An Essential Social Skill I Learned from a Children's Show

If astronauts were space-bound, Octonauts were underwater-bound. Haven't heard of them? Probably because you don't small kids who love the show. My little lad watches them on a repeat. Yep, every single day. Hubby and I have already memorized every character, every scene, every dialogue. We even laugh at the jokes. Haha.

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Who were the Octonauts and what's the point?

Here's a quick overview. They were a crew of animals who reside in an underwater base that resembles an Octopus, called the Octopod.

In one episode an essential part of their ship got busted. The problem is, they were in the middle of the ocean. Where could they find such a part underwater? 

The engineer of the crew remembers the old octopod. They could replace the damaged piece with the one in it. Without delay, the rest of the gang retraces their steps to where the old ship is. It's no surprise, it was now overgrown with coral reefs. And something is already living in it -- an octopus. The crew's arrival is not welcome. They are intruding on its home.

We could argue that the octopod belongs to the astronauts right? Who is the real intruder? Or who has rights to the ship even after it's abandoned?

I love how the captain resolves the matter. No arguments ever happened. He acknowledges the crew's mistake of trespassing and said sorry. Because of what he did, they were able to negotiate with the octopus to get the necessary part of their ship.

Admitting we are in the wrong is not easy. Pride gets in the way. Man's natural tendency is to get defensive, defending our ways to prove we are in the right and the other is not.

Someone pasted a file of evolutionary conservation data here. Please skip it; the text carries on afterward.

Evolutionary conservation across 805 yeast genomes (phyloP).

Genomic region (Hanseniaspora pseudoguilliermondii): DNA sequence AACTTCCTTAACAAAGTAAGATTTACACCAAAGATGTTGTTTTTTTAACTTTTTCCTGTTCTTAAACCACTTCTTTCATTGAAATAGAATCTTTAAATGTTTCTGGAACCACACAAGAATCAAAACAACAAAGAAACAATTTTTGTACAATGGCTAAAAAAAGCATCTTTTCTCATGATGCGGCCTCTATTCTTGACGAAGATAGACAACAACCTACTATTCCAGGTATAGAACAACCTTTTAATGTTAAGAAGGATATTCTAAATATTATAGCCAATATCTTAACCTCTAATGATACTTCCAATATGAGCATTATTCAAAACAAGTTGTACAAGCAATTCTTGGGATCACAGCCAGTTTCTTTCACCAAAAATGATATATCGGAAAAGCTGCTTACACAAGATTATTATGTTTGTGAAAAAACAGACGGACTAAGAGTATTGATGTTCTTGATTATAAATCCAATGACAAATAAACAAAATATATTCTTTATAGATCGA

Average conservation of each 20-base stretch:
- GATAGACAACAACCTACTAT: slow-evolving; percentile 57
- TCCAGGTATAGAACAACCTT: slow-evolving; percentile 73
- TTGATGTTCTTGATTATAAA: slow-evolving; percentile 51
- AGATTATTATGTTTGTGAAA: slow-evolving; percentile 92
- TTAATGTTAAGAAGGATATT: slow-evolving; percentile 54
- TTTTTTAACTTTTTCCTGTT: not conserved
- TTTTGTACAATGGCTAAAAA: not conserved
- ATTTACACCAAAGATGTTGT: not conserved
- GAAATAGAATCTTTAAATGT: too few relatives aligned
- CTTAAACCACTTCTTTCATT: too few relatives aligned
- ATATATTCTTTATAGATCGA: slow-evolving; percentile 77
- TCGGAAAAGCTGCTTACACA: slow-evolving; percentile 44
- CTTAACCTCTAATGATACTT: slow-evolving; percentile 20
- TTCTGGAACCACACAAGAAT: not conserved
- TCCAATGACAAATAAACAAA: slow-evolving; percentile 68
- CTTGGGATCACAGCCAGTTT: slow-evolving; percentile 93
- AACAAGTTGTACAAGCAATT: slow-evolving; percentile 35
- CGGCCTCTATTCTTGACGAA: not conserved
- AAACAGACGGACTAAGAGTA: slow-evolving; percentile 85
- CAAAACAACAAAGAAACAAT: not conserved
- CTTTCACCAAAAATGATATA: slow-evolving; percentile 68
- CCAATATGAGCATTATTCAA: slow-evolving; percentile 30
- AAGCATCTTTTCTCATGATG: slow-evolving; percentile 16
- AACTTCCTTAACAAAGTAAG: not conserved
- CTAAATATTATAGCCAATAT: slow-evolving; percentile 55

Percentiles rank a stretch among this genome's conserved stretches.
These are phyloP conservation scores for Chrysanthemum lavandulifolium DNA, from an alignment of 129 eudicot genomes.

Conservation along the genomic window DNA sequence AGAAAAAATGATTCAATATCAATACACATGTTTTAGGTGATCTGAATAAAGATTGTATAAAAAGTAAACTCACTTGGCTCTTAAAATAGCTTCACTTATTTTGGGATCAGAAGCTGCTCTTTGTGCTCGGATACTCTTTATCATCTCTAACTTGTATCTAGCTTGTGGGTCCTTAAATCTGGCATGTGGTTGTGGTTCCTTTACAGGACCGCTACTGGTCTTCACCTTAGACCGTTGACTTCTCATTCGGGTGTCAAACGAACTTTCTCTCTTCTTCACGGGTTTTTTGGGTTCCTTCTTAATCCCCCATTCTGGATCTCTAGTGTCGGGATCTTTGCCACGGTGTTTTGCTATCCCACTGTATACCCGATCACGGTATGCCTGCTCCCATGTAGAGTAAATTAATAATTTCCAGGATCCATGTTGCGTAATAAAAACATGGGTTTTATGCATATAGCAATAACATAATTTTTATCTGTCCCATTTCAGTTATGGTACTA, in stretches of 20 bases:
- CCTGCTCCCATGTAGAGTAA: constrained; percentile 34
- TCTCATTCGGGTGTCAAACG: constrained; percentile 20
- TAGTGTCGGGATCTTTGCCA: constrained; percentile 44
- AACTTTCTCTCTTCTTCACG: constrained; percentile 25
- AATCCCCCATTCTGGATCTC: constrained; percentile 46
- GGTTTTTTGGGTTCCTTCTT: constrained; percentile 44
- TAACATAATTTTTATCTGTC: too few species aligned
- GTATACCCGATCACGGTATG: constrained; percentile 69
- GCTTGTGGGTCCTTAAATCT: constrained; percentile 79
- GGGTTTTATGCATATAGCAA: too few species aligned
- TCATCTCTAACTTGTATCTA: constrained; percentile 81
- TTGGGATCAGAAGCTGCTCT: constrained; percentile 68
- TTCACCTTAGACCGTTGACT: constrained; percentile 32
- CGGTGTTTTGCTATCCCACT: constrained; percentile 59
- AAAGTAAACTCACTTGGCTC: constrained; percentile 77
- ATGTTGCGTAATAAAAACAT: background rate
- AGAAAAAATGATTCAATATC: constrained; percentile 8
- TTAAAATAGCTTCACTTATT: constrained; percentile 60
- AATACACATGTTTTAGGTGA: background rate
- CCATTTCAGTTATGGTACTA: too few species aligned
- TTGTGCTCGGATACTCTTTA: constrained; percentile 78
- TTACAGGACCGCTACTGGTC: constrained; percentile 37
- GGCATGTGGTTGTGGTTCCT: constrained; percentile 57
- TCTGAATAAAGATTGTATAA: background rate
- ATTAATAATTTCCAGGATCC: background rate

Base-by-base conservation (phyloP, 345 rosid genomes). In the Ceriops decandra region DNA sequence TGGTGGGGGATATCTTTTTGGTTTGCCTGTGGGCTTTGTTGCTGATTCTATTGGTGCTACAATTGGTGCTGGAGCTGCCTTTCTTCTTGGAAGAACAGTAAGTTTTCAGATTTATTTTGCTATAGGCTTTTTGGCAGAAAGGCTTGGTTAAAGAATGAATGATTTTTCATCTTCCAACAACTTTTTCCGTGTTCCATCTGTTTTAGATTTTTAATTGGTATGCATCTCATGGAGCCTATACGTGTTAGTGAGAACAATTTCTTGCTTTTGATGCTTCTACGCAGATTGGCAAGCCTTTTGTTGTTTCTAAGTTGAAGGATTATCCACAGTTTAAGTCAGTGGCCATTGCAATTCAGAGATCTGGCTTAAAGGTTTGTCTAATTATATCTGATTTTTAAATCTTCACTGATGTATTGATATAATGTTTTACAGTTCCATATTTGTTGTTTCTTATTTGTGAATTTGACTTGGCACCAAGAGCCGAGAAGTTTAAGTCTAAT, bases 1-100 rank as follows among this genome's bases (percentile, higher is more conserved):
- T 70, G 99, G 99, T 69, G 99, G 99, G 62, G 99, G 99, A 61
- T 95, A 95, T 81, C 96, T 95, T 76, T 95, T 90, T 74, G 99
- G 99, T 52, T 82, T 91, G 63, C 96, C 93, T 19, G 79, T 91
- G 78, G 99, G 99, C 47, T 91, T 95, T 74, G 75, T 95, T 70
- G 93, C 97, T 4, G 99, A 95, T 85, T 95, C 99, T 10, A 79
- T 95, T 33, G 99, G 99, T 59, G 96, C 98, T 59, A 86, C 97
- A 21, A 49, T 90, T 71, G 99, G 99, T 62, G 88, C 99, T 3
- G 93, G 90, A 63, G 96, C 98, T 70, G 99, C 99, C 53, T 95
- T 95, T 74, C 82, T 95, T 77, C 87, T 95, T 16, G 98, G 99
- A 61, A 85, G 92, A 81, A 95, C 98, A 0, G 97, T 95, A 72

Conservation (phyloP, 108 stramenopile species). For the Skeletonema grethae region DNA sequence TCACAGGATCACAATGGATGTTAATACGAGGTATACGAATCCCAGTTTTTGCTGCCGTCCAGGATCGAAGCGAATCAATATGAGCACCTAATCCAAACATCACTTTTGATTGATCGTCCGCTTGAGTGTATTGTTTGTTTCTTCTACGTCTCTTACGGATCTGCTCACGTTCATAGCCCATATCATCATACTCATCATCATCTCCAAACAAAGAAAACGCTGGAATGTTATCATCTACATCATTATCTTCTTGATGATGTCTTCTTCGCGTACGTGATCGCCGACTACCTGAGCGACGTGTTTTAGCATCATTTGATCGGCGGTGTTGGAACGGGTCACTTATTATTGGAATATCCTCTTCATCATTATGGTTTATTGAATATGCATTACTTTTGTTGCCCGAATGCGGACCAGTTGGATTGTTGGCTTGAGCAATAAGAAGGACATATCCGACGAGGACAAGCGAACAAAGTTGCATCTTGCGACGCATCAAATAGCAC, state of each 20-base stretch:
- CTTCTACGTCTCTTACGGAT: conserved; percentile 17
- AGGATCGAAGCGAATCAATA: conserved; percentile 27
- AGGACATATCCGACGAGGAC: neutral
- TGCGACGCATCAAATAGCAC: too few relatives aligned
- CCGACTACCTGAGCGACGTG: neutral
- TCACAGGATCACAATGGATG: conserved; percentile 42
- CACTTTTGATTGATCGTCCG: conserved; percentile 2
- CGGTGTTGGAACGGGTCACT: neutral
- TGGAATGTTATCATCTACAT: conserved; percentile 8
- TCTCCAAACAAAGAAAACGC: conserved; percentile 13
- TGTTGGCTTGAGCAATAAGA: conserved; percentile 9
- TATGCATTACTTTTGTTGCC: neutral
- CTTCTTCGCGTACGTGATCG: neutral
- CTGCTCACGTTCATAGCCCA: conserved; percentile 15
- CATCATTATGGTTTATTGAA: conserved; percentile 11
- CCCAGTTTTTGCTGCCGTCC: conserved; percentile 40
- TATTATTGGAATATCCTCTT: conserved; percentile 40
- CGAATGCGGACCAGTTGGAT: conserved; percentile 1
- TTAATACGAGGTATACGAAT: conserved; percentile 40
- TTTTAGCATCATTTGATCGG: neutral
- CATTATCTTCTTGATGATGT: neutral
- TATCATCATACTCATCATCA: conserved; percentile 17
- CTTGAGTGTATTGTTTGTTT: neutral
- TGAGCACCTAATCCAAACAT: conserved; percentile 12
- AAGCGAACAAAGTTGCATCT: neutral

I started a new job end of last year. Because of the complex nature of my work, making mistakes is unavoidable. I still haven't warmed up to the idea of committing errors at work or anywhere else. Nobody does. We all want to be flawless in actions, deeds, and thoughts, but can't. That's impossible.

Logging in to work week after week is a refining process like metal purification. Admitting in front of everyone I was in the wrong involves humility and grace.

In my previous job, I was a one-man team involved in software testing. It's easy to course correct when you're the only one doing the work.

But this is not just true at work, but also in other areas of life. After all, you are who you are wherever you go. Like most, I also insist on my way. See, I is always right. Haha. Who are we kidding? And what does it cause us but division, hurt, and a plethora of negative emotions?

Whenever tempted to assert I'm in the right, I simply remind myself of the essential social skill I learned from the children's show, Octonauts -- be quick to admit my wrongs. 

Humility doesn't make us less of a person. In fact, not everyone can humble themselves but only those who are secure in their identities. 

And this, my friends, is how to win friends.

Life Lessons | How to Win Friends | An Essential Social Skill I Learned from a Children's Show